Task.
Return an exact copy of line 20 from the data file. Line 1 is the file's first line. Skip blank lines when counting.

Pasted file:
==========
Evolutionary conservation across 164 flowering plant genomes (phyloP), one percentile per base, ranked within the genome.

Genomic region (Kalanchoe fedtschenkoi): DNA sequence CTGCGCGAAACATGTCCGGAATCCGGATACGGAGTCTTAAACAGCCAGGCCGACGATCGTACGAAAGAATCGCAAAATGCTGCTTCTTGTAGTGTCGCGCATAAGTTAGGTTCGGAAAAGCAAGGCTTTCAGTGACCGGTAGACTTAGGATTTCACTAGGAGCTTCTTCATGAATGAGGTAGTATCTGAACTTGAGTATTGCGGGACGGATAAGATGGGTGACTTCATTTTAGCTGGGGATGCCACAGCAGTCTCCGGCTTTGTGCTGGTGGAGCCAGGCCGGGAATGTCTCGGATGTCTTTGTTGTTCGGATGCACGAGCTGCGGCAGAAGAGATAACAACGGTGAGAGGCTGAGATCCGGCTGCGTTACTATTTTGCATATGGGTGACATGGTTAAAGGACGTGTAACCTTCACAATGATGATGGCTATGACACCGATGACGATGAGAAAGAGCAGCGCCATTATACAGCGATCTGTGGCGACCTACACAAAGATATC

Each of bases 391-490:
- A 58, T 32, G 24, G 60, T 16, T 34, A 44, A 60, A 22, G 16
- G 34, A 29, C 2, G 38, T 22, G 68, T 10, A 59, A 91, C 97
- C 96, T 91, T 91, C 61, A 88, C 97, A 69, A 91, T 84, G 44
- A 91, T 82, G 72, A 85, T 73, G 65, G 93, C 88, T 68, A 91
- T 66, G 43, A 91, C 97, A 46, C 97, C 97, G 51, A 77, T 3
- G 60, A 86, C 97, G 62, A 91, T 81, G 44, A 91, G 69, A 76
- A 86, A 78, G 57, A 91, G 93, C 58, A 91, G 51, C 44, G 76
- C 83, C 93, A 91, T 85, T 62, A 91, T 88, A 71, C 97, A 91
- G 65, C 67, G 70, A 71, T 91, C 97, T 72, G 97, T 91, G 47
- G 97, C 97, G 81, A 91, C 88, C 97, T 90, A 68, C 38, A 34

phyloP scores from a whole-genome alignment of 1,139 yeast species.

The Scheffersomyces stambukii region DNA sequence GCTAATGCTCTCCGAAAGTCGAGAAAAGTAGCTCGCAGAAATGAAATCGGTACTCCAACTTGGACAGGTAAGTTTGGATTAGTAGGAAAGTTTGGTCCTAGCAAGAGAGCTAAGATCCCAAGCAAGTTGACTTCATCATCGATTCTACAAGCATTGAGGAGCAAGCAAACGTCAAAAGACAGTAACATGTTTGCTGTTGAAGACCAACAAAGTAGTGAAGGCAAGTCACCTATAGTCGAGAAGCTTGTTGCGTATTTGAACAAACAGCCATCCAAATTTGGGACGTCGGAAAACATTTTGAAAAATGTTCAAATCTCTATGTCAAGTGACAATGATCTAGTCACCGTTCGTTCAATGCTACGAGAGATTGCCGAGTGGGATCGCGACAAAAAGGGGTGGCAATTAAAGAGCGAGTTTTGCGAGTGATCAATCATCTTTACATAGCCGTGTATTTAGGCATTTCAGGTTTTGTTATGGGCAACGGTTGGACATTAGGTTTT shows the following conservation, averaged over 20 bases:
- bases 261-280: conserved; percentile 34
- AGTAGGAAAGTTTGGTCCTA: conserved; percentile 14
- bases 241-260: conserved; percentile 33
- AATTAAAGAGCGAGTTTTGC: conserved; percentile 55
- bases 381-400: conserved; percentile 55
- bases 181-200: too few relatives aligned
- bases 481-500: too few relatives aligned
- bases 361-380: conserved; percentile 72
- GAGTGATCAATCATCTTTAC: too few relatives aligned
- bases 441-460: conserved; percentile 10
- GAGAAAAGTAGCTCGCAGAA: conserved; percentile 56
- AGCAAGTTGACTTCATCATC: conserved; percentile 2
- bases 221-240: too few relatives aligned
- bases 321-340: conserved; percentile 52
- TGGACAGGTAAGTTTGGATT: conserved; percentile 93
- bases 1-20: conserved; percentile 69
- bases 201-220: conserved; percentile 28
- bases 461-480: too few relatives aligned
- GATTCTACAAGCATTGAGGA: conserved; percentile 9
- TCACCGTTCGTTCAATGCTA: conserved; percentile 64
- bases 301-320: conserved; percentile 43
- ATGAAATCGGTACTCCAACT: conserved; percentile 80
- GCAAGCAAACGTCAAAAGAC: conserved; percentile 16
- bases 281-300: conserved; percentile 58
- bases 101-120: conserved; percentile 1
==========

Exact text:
- bases 381-400: conserved; percentile 55